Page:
3/03/2020 Peter Durantine

Bank Prize Winner Audrey Lee Talks About Inspiration and Writing

Novelist and short story writer Caitlin Horrocks – “The Vexations,” “This Is Not Your City” – chose senior Audrey Lee’s “Indiana, Hotter” as the winner of this year’s Jerome Irving Bank Memorial Short Story Prize. Runner-up honors went to senior Coral Bello ’20.

Their selection was announced at the Feb. 27 Bank Prize Craft Talk, where Horrocks shared her thoughts about writing with aspiring students who packed into Franklin & Marshall College’s Philadelphia Writers House that afternoon. That evening, she gave a reading.

Lee ’20, a double major in American studies and creative writing, talked about the inspiration for her story, the art of writing, and her post-graduate plans.

  • Bank Prize winner Audrey Lee, right, with runner-up Coral Bello ’20. Bank Prize winner Audrey Lee, right, with runner-up Coral Bello ’20. Image Credit: Deb Grove

What inspired you to write the story?

“Indiana, Hotter” is one of those pieces of writing that I look back on and think, “Where on earth did I get the idea for that?” The story is heavily inspired by two very different moments in my life. The first is my grandparents’ and father’s stories from when they lived overseas in Hong Kong, Kuala Lumpur, Malaysia, and Bangkok, Thailand, in the 1970s and 1980s. The side of the story that takes place in Bangkok is an homage to my family’s expat history combined with my own research, as I’ve never visited, but would love to go one day. The other side of the story, in Carmel, Ind., was partially inspired by three ideas. The first was, where is a place that would feel like the characters were in a “truly” American setting? Since the story is themed around expats and the concept of “who gets to be an American,” I wanted a setting that was stifling, literally (through the repeating image of heat) and figuratively. The second idea was, what is a place entirely opposite from Bangkok? Indiana seemed like a likely answer. The third facet of inspiration is from a single woman who I met on a ski lift in Utah, who told me she was engaged to a man around 50 years her senior who was an insurance mogul. I pick up stories in the smallest of places, and so, “Indiana, Hotter” came to be from a magnitude of these small places.

How long was the actual writing process for the story?

I wrote the story over the course of a weekend. When I have the idea for a story, I have to spit it out onto paper as fast as I possibly can before I lose the small ideas, details, and nuances that float around in my head and make the story what it is. I workshopped the piece in [F&M’s English] Professor Nicholas Montemarano’s fiction class, but ended up making minimal edits to the original story, mainly to clarify timing and strengthen character motives. I just felt so confident and happy with the finished product, that I was admittedly stubborn about changing much of it.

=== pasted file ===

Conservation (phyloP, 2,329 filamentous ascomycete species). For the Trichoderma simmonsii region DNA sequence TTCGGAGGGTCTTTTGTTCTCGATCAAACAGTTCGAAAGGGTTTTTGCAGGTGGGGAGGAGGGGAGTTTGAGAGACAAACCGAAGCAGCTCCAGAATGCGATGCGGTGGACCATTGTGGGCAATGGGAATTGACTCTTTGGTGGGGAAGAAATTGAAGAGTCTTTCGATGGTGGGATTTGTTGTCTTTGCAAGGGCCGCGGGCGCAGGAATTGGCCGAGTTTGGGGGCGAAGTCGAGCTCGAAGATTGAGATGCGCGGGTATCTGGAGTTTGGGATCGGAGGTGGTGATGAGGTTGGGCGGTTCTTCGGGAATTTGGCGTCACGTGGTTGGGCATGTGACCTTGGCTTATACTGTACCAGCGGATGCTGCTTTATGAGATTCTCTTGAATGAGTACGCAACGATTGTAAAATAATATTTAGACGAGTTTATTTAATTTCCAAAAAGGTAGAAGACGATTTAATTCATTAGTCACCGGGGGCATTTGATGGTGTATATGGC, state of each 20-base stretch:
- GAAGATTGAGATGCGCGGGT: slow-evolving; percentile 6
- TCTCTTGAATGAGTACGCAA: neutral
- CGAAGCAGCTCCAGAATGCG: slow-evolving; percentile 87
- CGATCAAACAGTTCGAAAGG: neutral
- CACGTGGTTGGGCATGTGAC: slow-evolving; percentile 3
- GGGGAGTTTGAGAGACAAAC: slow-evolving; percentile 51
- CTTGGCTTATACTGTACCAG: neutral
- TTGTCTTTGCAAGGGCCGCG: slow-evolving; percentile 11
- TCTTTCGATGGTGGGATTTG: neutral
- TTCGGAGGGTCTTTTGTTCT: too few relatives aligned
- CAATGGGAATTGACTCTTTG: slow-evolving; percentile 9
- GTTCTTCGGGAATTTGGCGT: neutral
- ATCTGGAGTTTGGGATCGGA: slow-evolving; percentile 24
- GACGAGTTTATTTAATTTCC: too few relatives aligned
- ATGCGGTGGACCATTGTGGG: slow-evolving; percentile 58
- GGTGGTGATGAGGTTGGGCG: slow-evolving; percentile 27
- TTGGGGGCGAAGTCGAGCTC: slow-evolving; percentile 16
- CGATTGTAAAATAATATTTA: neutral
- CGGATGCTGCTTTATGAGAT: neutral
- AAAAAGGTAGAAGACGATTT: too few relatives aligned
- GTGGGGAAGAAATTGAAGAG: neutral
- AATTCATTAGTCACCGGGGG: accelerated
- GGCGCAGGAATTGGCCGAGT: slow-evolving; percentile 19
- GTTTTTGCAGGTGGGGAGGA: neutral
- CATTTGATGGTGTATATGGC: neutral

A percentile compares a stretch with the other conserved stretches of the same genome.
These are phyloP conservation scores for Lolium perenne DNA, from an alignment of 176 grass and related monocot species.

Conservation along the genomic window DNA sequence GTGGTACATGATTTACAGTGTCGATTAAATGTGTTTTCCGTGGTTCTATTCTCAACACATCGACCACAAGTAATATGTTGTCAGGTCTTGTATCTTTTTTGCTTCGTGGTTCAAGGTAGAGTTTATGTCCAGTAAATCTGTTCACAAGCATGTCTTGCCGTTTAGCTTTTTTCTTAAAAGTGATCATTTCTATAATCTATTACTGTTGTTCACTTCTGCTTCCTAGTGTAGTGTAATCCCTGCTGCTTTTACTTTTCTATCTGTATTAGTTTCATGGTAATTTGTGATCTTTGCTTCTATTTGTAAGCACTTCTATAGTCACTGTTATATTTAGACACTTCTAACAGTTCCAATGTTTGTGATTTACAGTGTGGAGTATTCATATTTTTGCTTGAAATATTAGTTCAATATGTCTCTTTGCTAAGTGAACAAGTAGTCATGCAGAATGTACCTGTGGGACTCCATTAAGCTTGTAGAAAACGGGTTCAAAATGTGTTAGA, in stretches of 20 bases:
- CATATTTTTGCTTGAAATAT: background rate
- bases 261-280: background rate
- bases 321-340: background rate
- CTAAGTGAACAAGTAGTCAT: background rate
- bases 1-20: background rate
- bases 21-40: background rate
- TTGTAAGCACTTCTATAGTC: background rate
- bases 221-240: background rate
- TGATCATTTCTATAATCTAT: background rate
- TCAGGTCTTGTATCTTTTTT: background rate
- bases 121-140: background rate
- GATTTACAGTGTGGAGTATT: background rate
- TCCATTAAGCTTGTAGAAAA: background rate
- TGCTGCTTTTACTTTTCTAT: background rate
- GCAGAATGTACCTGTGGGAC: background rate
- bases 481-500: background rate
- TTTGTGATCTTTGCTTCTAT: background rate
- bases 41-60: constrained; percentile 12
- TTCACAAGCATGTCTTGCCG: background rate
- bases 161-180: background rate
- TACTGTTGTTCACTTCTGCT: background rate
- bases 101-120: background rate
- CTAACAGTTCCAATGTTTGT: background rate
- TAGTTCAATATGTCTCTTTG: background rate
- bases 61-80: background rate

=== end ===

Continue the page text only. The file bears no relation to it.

What is your advice about storytelling for other student writers?

I am notoriously bad at following any writing advice given to me, so I find being asked for advice to be ironic. However, my best advice for students and aspiring storytellers is to listen—not just to authority figures, but to anyone who has something to say. I’ve picked up singular lines, titles, and story inspiration from the most mundane conversations with the most unlikely people (such as the woman on the ski lift). I also like to keep track of these ideas and inspiration in a physical notebook, as handwriting everything in one place keeps my memory organized and gives me a point of reference. I also read a lot of work from student writers. If I have a large, generalized piece of advice based off these readings, it’s to push the limits. Not just pushing the limits of a student’s writing style, but the subject matter of their stories, the genre constraints, the scale and scope of the piece. I find that, in my work, I fall into ruts of telling similar stories, and it’s only until I really push myself out of my writing comfort zone that, somehow, something amazing happens. No story is too small to be told; at the same time, no story is too large to be humble.

What plans do have once you graduate?

I am still shaping out my post-grad plans. My goal is to work in digital marketing while writing on the side. Digital marketing allows me to be creative and work on content-oriented projects while bridging an intersection with technology and business. I’ve had the privilege of working several digital marketing internships over the past two years, and I also freelance in copywriting. In a couple of years down the road, I’d like to apply to graduate schools for a master of fine arts degree in fiction.

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